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Party like it's 2015!
Can we all just take a moment to soak in that album art? Explosions, alien abductions and giant cats with freakin’ laser beams coming out their eyes! That sentence is perhaps the best way one could describe this album.
Churchhouse Creepers are a 3-piece stoner rock/party rock outfit from Iceland, a country that has produced some interesting artists over the years, yet none of which I would characterise with 1950’s pop art. Perhaps the cold, bleak conditions that were a petri dish for the introspective post-rock movement (Sigur Rós being the obvious example) were, to these guys at least, a reason to say “Bollocks to going outside, I’m gonna have another drink.” I assume the giant laser cats followed shortly after.
How is the sound ?
According to the internet, a church house creeper is “a type of wet, hot and steamy fart”. Well if that’s true, then From Party to Apocalypse is a wet, hot and steamy pile of awesome!
I really can’t talk about this album without discussing tone. Now I don’t mean fat distorted guitar riffs and basslines because, you’re on More Fuzz; that’s a given. No, by tone I mean mood, character and overall ethos. This is not a joke band, but a great band having a good joke.
We literally get straight to the party with the opening track called (yep, you guessed it) “Party“. It’s refreshing to hear surprisingly intelligent songwriting rooted in lyrical themes of getting stupidly drunk and the self-explanatory concept of “No Monday“. This juvenile sophistication lets them get away with that most basic of musical faux pas – tempo changes. Now I’m not talking double to half time, “What Mamma Don’t Know“ has a completely different rhythm between verse and chorus. I know of people that are really bothered by that, but you just can’t be bothered by anything on this record. You’ll be too distracted by the fingers dancing up and down your air guitar the whole time.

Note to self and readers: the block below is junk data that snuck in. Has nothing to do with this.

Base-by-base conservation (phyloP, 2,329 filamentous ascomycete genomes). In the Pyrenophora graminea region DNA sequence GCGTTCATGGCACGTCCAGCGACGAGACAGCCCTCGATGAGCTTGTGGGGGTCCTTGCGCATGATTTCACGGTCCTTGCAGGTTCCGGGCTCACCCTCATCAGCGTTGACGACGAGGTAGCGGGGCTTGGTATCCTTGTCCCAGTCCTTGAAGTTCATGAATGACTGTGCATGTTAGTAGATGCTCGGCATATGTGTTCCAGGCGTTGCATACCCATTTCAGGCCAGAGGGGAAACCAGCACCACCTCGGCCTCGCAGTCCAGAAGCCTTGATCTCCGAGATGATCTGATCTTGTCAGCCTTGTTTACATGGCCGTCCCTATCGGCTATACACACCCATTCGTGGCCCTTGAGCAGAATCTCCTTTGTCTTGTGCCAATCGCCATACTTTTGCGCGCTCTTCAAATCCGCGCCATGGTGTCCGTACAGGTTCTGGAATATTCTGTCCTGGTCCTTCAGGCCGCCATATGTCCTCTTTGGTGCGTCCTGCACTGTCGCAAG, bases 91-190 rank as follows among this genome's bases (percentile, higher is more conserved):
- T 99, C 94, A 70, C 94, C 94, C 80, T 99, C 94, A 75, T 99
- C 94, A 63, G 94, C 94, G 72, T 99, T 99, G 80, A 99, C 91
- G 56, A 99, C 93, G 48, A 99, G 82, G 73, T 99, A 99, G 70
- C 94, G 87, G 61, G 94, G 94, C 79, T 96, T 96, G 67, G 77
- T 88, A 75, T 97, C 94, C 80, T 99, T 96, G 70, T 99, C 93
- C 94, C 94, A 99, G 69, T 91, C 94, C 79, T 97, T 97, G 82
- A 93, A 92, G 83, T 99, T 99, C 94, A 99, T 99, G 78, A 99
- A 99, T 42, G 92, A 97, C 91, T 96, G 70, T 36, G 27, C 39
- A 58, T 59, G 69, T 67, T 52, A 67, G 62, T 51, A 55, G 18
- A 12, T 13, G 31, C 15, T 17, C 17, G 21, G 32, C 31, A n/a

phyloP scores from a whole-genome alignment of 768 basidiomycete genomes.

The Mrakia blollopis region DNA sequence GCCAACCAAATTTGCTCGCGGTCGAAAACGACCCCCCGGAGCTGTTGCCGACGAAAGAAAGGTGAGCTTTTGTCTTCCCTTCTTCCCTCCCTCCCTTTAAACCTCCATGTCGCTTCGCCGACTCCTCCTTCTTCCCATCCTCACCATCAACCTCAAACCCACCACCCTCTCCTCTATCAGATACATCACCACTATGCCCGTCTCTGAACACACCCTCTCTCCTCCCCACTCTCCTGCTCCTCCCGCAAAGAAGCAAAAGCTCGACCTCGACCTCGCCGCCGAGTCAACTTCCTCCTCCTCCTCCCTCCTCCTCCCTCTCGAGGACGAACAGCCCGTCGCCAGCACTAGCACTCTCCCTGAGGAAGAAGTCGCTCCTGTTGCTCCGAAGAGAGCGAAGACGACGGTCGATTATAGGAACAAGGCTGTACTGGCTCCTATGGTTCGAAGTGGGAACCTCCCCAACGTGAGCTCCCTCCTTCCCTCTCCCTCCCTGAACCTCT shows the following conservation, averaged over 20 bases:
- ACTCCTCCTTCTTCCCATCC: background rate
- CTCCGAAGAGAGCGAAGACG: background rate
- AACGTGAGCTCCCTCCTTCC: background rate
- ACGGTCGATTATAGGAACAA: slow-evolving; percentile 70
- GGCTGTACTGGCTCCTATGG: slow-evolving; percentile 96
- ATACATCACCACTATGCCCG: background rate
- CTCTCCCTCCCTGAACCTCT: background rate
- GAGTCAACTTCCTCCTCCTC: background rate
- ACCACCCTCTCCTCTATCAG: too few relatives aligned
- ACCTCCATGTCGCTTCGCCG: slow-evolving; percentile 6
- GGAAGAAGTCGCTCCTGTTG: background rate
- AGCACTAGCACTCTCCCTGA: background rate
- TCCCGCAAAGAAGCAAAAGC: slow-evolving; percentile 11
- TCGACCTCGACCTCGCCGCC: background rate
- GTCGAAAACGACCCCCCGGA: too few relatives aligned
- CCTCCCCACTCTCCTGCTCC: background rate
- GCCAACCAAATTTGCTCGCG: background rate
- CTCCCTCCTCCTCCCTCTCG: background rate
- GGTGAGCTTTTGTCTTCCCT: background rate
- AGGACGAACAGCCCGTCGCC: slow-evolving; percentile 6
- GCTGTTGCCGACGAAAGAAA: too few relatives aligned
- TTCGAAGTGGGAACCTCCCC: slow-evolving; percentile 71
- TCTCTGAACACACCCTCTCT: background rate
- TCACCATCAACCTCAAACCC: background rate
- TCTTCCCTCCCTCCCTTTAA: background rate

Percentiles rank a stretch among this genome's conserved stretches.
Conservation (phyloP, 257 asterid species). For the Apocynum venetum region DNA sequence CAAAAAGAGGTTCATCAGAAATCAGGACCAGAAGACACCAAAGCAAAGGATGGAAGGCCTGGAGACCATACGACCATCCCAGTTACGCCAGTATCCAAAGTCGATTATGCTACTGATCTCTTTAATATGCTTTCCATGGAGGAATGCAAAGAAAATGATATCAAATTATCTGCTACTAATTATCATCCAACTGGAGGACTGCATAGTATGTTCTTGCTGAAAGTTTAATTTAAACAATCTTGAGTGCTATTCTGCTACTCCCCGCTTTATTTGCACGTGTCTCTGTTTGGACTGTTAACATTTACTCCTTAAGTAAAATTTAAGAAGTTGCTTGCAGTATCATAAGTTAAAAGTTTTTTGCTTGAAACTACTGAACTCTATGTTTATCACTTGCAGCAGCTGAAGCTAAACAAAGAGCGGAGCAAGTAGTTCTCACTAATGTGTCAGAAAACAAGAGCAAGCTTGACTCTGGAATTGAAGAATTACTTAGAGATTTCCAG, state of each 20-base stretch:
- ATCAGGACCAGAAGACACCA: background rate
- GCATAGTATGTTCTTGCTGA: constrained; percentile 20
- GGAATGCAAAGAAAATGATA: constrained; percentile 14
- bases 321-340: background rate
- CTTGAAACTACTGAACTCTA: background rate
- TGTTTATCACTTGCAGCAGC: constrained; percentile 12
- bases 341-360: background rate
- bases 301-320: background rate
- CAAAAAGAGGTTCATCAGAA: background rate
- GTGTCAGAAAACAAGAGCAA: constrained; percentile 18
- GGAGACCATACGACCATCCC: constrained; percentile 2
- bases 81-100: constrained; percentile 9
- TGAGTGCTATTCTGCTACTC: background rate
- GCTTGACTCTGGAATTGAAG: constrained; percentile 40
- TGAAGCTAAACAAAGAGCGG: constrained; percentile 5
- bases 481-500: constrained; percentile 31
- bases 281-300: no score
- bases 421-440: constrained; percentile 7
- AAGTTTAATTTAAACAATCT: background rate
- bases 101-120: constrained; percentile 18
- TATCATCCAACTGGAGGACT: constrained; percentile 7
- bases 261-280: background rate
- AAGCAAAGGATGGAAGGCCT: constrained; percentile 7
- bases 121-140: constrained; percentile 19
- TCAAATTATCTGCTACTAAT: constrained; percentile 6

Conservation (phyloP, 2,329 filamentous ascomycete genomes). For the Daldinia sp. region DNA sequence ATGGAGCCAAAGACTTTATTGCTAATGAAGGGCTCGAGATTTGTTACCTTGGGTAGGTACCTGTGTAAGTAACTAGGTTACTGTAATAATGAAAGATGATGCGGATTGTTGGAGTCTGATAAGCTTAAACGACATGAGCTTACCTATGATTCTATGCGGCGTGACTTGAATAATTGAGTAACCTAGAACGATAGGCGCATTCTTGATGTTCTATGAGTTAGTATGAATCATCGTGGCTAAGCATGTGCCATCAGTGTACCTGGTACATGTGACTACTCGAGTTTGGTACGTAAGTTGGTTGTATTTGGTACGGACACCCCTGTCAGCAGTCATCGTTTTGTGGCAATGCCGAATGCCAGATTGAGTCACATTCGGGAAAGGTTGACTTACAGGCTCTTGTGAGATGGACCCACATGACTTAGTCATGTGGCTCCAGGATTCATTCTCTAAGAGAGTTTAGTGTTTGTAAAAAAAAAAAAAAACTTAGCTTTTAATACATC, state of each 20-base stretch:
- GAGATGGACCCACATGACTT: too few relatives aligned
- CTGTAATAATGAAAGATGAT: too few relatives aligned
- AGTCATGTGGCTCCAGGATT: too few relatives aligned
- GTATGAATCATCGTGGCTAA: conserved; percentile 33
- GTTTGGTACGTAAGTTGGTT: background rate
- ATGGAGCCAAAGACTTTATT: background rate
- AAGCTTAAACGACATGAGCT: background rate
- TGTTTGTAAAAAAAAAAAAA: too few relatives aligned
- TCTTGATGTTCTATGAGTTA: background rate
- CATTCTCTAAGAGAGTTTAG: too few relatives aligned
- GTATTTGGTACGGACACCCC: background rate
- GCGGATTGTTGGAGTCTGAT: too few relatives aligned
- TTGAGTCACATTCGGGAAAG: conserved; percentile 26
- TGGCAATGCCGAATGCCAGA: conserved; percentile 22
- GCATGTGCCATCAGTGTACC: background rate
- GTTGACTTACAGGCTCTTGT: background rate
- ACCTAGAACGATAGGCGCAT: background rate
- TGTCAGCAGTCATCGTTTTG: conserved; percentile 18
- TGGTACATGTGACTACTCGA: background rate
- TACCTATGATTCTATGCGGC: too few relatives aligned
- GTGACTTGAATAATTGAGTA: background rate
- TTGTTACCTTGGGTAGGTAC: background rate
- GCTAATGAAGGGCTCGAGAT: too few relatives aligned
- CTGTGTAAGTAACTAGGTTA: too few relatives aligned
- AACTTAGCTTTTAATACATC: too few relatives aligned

If that isn’t entertainment enough, by the time “Drunk Something“ has you singing along to “GET DRUNK AND HAVE FUUUUUUN” there are few fuzzheads cynical enough to not be onboard.
There’s a comparison I can’t help but make to Wretch-era Kyuss. It doesn’t necessarily sound the same, but it has a similar feel. They really capture that buzz and excitement from tracks like Katzenjammer and Isolation. But whilst most of the album is fast and punky, there is a constant undertow of groove. I think that’s perhaps what I love most about this album – they don’t take themselves seriously, just the music.
I wasn’t so much beaten by a barrage of fat, heavy riffs as I was struck with creative admiration for the clever hooks. Kind of like fast-forwarding through an 8-minute prog track; you briefly forget the laser cats and explosions as you’re washed away by the waves of genuinely great songwriting. Nowhere does this shine through more than on closer, “Apocalypse” (see what they did there? 😉 ). Whoever’s idea it was to end things on the longest jam of the whole album deserves a bloody medal. They flit between classic heavy groove and math-rock-fast scale licks like it’s nothing, then see things out with a tasty guitar solo.
ChurchHouse Creepers are overall, pretty hard to read. Between the dumb lyrics, the complex riffs with a simple groove, and the weird tempo changes the best I can come up with is to call From Party To Apocalypse a work of ironically immature genius.
Why is this album worth listening to?
- Crammed full of infectious melodies and riffs!
- The most explosive thing to come out of Iceland that didn’t cause major air travel disruption.
In what situation should you listen to this album ?
Wasted, in muddy festival field, while dancing your ass off.
Something particular to note ?
Churchhouse Creepers only formed a couple of years ago and so chances of seeing them live are slim unless you live in Iceland. Let’s hope that changes in 2016, would love to see these guys play some European festivals soon!
Party, Lizard Boy, Apocalypse
For Fans Of
Early Kyuss, Eagles of Death Metal, FIDLAR, Royal Blood
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